Patrons who came to visit the store in its finals days said they were saddened by empty shelves, left bare after the store sold hundreds of books and stationery products at 30 to 50 percent off standard pricing in the last month.
“It’s really sad,” said Priscilla Perez, 27, a lab worker from Kew Gardens, who said she shopped at the store since high school. “I’m heartbroken.”
The store, at 70-00 Austin St., which opened in 1995, announced in August that it was not able to reach an agreement over its lease with its landlord Muss Development, and would close by the end of December.
Next July, it will be replaced by Target, which will take over the entire two-level, 21,000-square-foot location, according to Muss Development.
Over the years, Barnes & Noble became much more than a bookstore. It was a place where parents came to play with children, students worked on their homework and seniors met for a chat.
Earlier this year, Forest Hills residents started an online petition hoping to keep the store open. It was signed by nearly 6,300 people.
“It has become a tradition which bonded and inspired generations in the heart of the business district,” historian Michael Perlman, who started the petition, said about the store.
“We should be looking forward to celebrating its 20 years on Austin Street and 36 years since the store's opening in a smaller storefront at 107-24 Continental Ave.,” he said. “Rather, we will need to take some time to mourn its loss in Forest Hills. 2016 marks a New Year, but not a new chapter.”
Residents said they would like the store to reopen one day in Forest Hills.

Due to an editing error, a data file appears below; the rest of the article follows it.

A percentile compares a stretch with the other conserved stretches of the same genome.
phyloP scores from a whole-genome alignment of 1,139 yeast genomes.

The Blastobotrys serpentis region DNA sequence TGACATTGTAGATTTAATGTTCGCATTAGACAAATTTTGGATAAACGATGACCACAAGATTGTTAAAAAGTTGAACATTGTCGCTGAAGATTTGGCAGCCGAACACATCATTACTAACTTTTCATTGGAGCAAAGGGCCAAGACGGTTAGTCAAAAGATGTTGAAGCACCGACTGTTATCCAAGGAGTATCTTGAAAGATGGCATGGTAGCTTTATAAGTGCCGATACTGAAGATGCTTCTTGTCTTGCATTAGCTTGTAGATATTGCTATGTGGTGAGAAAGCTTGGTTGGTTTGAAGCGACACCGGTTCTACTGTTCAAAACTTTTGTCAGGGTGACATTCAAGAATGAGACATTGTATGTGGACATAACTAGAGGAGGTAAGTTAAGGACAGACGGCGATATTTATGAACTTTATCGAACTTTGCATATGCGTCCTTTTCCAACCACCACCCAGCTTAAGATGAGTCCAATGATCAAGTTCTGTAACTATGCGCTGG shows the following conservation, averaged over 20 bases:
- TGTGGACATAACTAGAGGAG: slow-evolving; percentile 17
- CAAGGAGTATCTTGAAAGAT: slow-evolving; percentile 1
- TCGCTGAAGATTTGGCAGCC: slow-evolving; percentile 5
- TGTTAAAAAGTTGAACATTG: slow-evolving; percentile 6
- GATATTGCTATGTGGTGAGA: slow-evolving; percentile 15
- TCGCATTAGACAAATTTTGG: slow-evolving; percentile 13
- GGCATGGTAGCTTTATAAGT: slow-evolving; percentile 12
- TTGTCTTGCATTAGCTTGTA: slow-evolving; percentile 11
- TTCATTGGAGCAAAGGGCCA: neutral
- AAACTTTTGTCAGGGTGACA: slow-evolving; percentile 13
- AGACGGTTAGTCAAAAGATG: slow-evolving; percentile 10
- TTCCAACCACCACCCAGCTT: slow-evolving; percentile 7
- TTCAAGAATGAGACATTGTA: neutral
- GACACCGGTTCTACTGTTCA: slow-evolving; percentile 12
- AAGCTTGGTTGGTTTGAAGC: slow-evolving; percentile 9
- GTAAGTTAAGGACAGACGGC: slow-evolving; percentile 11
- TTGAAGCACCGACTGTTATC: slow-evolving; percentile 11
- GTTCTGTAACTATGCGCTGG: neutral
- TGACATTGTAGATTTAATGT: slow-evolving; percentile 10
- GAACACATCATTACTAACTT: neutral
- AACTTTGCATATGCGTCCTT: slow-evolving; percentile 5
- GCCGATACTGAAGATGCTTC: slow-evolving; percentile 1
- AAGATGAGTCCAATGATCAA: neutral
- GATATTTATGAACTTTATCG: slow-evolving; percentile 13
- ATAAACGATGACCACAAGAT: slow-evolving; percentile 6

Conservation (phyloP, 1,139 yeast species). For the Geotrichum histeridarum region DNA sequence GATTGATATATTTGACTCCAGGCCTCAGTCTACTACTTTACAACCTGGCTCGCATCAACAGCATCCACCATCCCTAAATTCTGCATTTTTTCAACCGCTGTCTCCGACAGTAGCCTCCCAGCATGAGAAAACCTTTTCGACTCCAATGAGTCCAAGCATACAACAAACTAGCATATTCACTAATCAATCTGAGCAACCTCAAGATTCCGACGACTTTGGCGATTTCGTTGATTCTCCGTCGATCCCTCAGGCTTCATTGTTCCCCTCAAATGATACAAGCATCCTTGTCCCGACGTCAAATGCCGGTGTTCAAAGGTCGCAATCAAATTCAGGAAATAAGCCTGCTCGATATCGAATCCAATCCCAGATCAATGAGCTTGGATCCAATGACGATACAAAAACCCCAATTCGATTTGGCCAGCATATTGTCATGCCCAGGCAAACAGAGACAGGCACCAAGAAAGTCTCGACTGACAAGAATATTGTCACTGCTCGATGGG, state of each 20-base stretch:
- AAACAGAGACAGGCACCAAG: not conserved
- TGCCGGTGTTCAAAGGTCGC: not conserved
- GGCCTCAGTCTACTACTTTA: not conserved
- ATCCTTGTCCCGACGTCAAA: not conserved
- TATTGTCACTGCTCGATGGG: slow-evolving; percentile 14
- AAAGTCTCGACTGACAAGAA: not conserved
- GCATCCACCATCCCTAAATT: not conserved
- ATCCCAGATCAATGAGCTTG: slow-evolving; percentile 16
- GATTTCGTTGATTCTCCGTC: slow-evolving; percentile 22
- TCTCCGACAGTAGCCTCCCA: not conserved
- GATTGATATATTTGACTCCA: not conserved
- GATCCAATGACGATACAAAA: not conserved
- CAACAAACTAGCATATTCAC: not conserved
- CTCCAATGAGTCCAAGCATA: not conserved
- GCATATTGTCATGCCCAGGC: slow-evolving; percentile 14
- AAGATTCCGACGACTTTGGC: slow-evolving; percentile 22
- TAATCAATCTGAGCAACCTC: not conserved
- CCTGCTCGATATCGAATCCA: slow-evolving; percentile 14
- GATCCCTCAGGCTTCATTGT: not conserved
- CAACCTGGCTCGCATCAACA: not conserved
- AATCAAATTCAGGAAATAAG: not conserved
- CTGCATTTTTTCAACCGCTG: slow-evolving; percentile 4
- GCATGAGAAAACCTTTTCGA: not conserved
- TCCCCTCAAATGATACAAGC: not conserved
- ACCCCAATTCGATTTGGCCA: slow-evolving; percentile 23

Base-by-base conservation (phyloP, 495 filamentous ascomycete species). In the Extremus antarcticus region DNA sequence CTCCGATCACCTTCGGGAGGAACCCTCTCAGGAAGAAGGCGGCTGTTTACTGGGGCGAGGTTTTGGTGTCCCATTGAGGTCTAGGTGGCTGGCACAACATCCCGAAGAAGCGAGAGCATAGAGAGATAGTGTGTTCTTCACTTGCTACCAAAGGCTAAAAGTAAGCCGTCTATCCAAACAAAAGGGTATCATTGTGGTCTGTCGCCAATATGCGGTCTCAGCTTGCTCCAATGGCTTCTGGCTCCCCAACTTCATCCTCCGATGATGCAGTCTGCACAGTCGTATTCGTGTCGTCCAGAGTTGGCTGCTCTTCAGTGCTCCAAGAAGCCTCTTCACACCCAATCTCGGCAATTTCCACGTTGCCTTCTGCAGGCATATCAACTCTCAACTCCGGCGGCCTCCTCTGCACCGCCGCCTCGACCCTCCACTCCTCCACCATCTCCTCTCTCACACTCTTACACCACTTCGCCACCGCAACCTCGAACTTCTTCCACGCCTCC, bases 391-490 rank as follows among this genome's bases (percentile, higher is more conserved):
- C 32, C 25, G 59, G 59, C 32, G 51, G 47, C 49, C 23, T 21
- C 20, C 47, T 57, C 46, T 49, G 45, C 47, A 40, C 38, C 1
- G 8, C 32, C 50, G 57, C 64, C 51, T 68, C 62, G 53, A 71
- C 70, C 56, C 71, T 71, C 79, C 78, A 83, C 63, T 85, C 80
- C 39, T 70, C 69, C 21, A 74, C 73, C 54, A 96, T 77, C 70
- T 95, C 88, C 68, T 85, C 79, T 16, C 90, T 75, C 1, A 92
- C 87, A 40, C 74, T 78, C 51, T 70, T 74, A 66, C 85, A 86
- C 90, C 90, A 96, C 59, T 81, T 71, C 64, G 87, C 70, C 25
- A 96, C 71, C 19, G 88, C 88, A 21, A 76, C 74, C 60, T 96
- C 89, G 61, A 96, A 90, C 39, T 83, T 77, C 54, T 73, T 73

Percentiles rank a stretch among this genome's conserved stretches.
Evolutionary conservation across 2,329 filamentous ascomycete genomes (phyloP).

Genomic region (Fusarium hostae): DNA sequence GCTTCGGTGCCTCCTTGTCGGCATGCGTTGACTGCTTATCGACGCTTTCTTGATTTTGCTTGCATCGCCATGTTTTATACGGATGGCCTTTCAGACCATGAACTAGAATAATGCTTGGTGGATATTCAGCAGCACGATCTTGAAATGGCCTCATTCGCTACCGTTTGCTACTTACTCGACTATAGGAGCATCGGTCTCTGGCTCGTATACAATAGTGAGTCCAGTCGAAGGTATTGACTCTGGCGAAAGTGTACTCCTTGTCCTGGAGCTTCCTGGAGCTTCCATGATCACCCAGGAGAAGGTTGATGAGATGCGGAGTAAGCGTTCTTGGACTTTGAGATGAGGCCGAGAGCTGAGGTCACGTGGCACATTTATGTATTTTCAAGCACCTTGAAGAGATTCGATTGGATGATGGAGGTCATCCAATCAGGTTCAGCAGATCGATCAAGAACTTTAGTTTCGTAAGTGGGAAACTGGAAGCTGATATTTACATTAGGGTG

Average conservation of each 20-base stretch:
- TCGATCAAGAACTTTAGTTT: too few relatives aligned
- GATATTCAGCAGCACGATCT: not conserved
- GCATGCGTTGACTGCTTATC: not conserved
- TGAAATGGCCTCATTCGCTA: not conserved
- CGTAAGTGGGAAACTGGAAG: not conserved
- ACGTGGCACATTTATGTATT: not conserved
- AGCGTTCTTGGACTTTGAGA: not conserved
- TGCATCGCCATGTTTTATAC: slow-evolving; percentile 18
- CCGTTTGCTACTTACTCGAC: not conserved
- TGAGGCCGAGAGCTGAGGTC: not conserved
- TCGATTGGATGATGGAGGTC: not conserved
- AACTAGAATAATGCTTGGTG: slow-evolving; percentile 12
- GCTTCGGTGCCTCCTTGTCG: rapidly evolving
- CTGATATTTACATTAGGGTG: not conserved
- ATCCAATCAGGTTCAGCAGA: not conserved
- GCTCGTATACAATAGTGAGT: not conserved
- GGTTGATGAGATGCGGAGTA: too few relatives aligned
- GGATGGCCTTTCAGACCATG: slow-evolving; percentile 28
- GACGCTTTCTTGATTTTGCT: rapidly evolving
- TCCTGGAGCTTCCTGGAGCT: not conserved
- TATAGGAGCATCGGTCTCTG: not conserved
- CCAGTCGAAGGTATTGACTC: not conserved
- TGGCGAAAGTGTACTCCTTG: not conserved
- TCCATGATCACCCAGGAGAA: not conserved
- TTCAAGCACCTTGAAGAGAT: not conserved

“This neighborhood needs something like this,” said Marco Illanes, 42, an IT administrator.
“I don’t think having a Target really works around here.”
Illanes, who as a high school student used to hang out at Barnes & Noble with his friends every Friday, said he came to the store on Wednesday because he wanted to visit it for the last time before it closes.
“Nothing beats coming here and looking at books," he said.
The bookstore chain, which is also closing its store in Bayside, the last one in the borough, said it won't give up on Queens.
"The Queens community is extremely important to us and as a result we are aggressively looking at new locations and expect to have a new store there in the future,” David Deason, the vice president of development at Barnes & Noble said in August.
Perlman said he approached the chain officials with several possible locations in Forest Hills.
Barnes & Noble did not immediately respond to an email seeking comment Thursday, but last month, its spokesman said the chain is “still evaluating opportunities.”